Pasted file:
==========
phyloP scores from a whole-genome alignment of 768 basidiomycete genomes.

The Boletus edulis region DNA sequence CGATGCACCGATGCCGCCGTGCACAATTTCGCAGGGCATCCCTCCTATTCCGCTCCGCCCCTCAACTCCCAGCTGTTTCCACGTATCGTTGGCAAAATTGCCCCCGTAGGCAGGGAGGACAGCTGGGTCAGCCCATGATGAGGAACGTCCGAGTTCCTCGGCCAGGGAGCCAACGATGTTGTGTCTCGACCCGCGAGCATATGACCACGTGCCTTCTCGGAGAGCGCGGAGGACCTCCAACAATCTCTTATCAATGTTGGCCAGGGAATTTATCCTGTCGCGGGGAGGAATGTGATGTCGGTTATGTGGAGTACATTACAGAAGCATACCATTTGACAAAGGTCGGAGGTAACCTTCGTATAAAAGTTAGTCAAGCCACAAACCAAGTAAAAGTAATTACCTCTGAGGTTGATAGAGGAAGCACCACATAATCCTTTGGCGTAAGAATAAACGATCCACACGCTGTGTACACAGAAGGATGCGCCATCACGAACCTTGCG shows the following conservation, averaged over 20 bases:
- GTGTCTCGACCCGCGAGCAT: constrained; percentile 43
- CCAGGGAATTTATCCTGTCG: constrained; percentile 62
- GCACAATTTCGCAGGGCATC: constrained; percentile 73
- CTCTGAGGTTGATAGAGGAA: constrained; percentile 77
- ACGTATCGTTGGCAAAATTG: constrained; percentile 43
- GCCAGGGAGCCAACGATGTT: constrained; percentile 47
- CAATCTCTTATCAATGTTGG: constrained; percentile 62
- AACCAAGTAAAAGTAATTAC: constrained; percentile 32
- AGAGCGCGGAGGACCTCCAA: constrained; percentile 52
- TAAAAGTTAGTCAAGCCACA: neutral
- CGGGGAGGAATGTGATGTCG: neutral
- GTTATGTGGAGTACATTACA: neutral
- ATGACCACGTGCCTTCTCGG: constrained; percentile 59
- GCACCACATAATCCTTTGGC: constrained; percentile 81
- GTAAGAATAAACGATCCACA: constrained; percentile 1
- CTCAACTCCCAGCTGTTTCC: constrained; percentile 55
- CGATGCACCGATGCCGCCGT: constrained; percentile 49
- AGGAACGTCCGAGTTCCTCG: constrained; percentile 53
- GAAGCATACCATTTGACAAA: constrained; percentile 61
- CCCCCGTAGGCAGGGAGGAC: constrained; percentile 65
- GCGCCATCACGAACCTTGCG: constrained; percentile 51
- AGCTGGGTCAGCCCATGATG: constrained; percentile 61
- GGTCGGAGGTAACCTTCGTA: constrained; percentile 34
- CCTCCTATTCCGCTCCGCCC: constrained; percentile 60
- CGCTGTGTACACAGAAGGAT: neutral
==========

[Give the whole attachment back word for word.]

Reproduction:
phyloP scores from a whole-genome alignment of 768 basidiomycete genomes.

The Boletus edulis region DNA sequence CGATGCACCGATGCCGCCGTGCACAATTTCGCAGGGCATCCCTCCTATTCCGCTCCGCCCCTCAACTCCCAGCTGTTTCCACGTATCGTTGGCAAAATTGCCCCCGTAGGCAGGGAGGACAGCTGGGTCAGCCCATGATGAGGAACGTCCGAGTTCCTCGGCCAGGGAGCCAACGATGTTGTGTCTCGACCCGCGAGCATATGACCACGTGCCTTCTCGGAGAGCGCGGAGGACCTCCAACAATCTCTTATCAATGTTGGCCAGGGAATTTATCCTGTCGCGGGGAGGAATGTGATGTCGGTTATGTGGAGTACATTACAGAAGCATACCATTTGACAAAGGTCGGAGGTAACCTTCGTATAAAAGTTAGTCAAGCCACAAACCAAGTAAAAGTAATTACCTCTGAGGTTGATAGAGGAAGCACCACATAATCCTTTGGCGTAAGAATAAACGATCCACACGCTGTGTACACAGAAGGATGCGCCATCACGAACCTTGCG shows the following conservation, averaged over 20 bases:
- GTGTCTCGACCCGCGAGCAT: constrained; percentile 43
- CCAGGGAATTTATCCTGTCG: constrained; percentile 62
- GCACAATTTCGCAGGGCATC: constrained; percentile 73
- CTCTGAGGTTGATAGAGGAA: constrained; percentile 77
- ACGTATCGTTGGCAAAATTG: constrained; percentile 43
- GCCAGGGAGCCAACGATGTT: constrained; percentile 47
- CAATCTCTTATCAATGTTGG: constrained; percentile 62
- AACCAAGTAAAAGTAATTAC: constrained; percentile 32
- AGAGCGCGGAGGACCTCCAA: constrained; percentile 52
- TAAAAGTTAGTCAAGCCACA: neutral
- CGGGGAGGAATGTGATGTCG: neutral
- GTTATGTGGAGTACATTACA: neutral
- ATGACCACGTGCCTTCTCGG: constrained; percentile 59
- GCACCACATAATCCTTTGGC: constrained; percentile 81
- GTAAGAATAAACGATCCACA: constrained; percentile 1
- CTCAACTCCCAGCTGTTTCC: constrained; percentile 55
- CGATGCACCGATGCCGCCGT: constrained; percentile 49
- AGGAACGTCCGAGTTCCTCG: constrained; percentile 53
- GAAGCATACCATTTGACAAA: constrained; percentile 61
- CCCCCGTAGGCAGGGAGGAC: constrained; percentile 65
- GCGCCATCACGAACCTTGCG: constrained; percentile 51
- AGCTGGGTCAGCCCATGATG: constrained; percentile 61
- GGTCGGAGGTAACCTTCGTA: constrained; percentile 34
- CCTCCTATTCCGCTCCGCCC: constrained; percentile 60
- CGCTGTGTACACAGAAGGAT: neutral